Dirt. Gravel roads. Clucking chickens. Rolling, green hills. Whenever I visit my family's farm in Kentucky, I feel like I am stepping back in time to a period of simplicity and struggle. The land contains acres of embedded history, holding the pain and plight of my slave ancestors. As I walk the fields, I imagine my great-great-great grandmother, Susan, pulling up tobacco plants in the hot summer sun. I peek inside the dilapidated log cabin, her refuge from the toil. I envision her there cooking up delicacies from scraps and dreaming of freedom by the windowsill. I wonder what her life was like to work years without pay for the Mills Estate and to raise biracial twin boys on her own. From relatives, I learn that after the Civil War, the estate went bankrupt, and the land was divided. Slaves were free not only from the bonds of slavery but also to depart from the place that troubled them. But, Susan remained. Fortunately, Susan and her sons were able to acquire a portion of the land to reconstruct their lives in liberty. However, their home, the little log cabin, had been put into the hands of another owner. I imagine Susan said goodbye to the cabin bittersweet, saddened her haven was taken away but hopeful of better days ahead. Generations later, my uncle redeemed this cabin and its surrounding area. He bought it back and returned it to its rightful possession. Now, members of my family, the descendants of Susan, own much of what used to be the Mills Estate. The lost log cabin rests in safety, and so does her memory.
My family's story of slavery and freedom is a picture of the ultimate story of redemption seen in the Bible. Redemption means to regain something that was lost through a form of payment. In Scripture, we see this concept expressed culturally through the acquisition of property and people. In Leviticus 25, God established virtues of freedom and restoration among the ancient Israelites. Stated in verses 23-55, an Israelite who had sold himself into slavery or sold his land to pay off debts could be redeemed by the closest relative. This relative would pay for him to be freed or for his land to be returned. This idea is embodied in the story of Ruth in Scripture. Her life is shared to show how the sacrificial act of a "kinsman redeemer" brings a vulnerable widow to rest and safety through a marriage union. If the "redeemer" did not have enough money, the person or property would be returned during the Year of Jubilee, a time in the Israelite calendar to restore all things. The Year of Jubilee would begin at the sounding of trumpets during the Day of Atonement, a holy day when animal sacrifices were performed to recompense for sins.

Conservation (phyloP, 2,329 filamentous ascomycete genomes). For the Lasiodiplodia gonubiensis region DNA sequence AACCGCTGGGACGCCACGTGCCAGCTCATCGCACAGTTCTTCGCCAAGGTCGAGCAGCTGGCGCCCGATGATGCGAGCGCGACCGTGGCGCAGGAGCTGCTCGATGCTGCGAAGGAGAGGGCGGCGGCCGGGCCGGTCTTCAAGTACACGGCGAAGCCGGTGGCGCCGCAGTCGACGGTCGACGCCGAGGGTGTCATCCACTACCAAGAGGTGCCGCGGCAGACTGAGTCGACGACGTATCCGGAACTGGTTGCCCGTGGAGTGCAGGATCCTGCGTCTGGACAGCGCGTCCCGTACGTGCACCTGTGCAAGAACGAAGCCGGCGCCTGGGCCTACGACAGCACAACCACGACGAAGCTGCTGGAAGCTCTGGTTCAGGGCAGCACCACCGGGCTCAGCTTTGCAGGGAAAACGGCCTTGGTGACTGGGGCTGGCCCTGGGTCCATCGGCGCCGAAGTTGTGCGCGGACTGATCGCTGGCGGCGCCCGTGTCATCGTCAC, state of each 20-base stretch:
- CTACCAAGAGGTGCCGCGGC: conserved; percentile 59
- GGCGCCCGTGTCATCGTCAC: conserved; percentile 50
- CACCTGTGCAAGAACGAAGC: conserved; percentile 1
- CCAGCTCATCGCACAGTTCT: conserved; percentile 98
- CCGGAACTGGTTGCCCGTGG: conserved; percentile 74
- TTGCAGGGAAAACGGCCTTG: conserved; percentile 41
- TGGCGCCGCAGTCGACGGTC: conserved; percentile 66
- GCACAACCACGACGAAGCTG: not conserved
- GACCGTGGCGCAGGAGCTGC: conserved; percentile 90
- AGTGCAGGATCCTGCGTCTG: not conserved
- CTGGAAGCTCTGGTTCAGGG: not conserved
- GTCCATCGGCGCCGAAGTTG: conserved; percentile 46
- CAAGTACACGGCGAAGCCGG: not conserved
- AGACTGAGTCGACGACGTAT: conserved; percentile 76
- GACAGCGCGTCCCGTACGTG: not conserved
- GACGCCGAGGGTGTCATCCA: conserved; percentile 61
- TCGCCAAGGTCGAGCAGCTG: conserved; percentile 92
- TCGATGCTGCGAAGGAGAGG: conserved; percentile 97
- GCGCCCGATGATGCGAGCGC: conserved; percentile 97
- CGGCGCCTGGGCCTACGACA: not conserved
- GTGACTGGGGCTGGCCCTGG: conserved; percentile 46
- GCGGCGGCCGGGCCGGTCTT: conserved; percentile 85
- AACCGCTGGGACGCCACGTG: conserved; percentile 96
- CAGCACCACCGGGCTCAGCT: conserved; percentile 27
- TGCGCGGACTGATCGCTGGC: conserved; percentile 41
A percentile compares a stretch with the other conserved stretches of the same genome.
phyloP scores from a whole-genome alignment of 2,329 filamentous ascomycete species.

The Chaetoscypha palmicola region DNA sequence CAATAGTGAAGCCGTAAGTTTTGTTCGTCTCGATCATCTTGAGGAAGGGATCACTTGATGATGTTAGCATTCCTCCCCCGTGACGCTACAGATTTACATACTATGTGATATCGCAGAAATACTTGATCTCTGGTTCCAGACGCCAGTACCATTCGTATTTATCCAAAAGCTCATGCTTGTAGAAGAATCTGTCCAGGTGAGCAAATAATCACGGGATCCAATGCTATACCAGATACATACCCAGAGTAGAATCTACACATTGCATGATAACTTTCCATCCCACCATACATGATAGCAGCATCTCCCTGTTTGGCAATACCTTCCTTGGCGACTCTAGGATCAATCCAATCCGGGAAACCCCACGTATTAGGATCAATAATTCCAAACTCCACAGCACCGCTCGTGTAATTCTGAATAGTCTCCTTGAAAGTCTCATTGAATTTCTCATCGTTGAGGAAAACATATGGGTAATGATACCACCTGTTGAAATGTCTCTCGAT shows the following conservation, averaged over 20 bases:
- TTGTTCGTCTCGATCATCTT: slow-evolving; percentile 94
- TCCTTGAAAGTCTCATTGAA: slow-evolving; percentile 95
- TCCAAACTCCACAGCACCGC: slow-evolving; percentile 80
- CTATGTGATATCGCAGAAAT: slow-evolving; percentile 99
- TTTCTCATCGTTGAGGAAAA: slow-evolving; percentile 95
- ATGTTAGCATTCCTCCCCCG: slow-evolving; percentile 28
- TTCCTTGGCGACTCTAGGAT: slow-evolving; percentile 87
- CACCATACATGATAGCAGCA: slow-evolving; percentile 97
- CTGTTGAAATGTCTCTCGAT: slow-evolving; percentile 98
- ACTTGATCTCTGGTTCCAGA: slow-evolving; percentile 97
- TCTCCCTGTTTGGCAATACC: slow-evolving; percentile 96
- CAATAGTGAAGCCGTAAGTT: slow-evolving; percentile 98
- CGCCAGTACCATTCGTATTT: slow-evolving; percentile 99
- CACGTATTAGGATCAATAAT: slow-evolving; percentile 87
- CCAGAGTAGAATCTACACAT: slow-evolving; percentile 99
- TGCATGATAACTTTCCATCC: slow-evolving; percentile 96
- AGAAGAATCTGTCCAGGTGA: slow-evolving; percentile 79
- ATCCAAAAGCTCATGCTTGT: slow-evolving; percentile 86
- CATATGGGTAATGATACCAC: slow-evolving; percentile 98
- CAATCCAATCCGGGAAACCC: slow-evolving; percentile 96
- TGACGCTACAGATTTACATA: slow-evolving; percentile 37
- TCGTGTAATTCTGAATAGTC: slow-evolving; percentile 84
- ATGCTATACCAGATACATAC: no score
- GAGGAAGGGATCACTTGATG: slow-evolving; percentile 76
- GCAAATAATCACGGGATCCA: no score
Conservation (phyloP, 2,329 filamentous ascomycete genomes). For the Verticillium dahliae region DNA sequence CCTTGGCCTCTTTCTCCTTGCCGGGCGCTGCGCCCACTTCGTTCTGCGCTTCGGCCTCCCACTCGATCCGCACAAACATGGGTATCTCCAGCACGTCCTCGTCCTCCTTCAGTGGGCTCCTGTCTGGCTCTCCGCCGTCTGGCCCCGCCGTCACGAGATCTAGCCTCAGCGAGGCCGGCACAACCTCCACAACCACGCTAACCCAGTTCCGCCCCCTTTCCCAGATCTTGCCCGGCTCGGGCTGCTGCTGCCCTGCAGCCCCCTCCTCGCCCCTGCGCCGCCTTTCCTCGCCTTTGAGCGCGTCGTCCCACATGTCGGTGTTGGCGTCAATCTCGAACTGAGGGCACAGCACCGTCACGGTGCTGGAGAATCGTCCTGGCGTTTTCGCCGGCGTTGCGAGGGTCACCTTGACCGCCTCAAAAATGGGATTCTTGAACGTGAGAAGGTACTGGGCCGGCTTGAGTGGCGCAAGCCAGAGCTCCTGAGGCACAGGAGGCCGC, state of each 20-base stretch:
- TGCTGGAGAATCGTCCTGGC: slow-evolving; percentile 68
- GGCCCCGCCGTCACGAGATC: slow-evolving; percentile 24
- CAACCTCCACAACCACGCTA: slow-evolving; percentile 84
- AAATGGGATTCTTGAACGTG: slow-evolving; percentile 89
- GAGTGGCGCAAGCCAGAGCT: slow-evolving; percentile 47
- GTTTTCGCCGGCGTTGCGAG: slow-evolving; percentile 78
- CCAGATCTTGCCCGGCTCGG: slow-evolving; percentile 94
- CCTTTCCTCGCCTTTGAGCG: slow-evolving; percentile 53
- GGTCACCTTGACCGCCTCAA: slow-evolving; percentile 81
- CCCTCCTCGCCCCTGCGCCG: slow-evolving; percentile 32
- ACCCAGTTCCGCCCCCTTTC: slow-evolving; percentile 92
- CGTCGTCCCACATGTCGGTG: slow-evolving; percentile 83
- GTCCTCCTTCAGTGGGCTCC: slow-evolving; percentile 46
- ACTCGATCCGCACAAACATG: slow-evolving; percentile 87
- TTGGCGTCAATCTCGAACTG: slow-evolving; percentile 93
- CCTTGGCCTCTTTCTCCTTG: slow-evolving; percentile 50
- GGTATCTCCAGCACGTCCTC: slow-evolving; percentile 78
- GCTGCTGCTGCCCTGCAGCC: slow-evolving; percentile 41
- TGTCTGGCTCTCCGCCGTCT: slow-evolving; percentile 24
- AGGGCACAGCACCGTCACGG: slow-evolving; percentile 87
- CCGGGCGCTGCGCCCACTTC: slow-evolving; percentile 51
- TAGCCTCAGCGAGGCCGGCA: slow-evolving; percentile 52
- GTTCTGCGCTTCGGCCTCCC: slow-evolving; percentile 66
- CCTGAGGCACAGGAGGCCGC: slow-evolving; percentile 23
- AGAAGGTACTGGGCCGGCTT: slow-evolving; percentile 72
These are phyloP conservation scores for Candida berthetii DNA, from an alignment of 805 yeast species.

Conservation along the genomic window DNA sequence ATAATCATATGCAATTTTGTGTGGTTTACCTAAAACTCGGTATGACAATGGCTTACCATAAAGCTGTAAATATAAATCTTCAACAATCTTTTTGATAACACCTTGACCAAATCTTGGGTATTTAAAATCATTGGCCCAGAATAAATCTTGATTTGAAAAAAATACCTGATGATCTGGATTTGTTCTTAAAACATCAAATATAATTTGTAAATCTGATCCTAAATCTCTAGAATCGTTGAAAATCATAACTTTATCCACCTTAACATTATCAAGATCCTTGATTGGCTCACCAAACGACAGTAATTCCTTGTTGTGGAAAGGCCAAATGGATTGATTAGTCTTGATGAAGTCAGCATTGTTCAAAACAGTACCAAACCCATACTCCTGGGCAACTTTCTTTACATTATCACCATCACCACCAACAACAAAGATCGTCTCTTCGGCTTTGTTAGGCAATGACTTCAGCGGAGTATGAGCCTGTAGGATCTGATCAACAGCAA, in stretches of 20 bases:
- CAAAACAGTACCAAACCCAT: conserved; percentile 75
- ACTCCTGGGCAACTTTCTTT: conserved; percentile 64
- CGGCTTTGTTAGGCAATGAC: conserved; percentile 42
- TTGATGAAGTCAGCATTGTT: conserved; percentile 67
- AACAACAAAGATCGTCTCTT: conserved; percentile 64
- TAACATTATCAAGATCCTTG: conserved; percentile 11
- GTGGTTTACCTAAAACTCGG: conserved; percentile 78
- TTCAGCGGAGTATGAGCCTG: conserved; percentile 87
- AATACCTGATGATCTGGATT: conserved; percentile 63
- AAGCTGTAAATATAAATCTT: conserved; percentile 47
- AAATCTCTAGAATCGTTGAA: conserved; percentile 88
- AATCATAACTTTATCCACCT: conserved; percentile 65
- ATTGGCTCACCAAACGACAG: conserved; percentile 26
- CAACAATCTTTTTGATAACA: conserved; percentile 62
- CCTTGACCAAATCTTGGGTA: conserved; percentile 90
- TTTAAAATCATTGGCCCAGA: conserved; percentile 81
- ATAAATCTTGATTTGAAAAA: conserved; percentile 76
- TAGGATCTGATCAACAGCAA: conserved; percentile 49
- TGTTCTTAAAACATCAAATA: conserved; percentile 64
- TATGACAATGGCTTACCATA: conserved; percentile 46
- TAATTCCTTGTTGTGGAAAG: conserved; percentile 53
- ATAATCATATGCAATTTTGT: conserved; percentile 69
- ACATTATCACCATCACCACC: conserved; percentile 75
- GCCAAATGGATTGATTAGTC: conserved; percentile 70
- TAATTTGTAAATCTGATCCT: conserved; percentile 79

These cultural norms and calendar periods represented spiritual truths. Slavery and the loss of the property were physical realities that pointed to the debt of sin. Following the lure of their wayward hearts, the Israelites constantly rejected the life of God and chose the path of death. Their failure to live up to His word proved them to be captives of spiritual evil. Through the prophets, God reminded them of His covenant and promised He would redeem. In Jeremiah 15:21, He says, "I will rescue you from the power of evil people and redeem you from the grasp of the ruthless." In Hosea 13:14, the Lord proclaims, "I will ransom them from the power of Sheol. I will redeem them from Death." The people were hopeful God would restore their broken hearts. In Psalm 130:8, the poet states, "...he will redeem Israel from all his iniquities." God Himself would pay the debt of their sins, reclaim them as His own, and return them to wholeness in Him.
God fulfills His word to redeem His people through the saving work of Jesus Christ. Jesus came as our Kinsman Redeemer; He is the Obedient, Elder Brother, and He calls us into the family of God when we are born again by the Spirit, adopted, and given His righteousness. He is our Buyer; by His blood and atoning sacrifice, He purchased us to be His own and forgives us of all our debts. Jesus is our Rescuer; in His resurrection, He pronounced victory over spiritual evil and frees us from the power of death. Finally, Jesus redeems us into union with Him; He is the Husband to His bride, the Church. His covenant commitment keeps us in His abiding presence. Ultimately, redemption is salvific. Romans 3:24 states that we "are justified freely by his grace through the redemption that is in Christ Jesus." God's redeeming act through Jesus is the way by which we are given the gift of grace. This grace brings us back under the Lord's rightful possession and supplies us with the faith needed to believe in Him. In the hand of our Redeemer, our souls are justified and secure in salvation. Pursuing Christlikeness, we can begin to experience life and rest now while awaiting the complete "redemption of our bodies" (Romans 8:23) when Jesus comes again.
How do we live as God's redeemed? 1 Corinthians 6:20 states, "...you were bought at a price. So glorify God in your body." We are not our own. Yet in this new identity, we find freedom. We are God's chosen people, liberated from slavery to sin. Our status is assured by the saving work of Jesus. As a result, we are able to worship God without the burden of our selfish desires. Let us strive to praise God with all of who we are. Let us pray for the allure of sin to weaken and to remember the beauty of the gospel. Finally, let us live freely in day by day restoration, showing our love for God and gratitude for our Redeemer's sacrifice.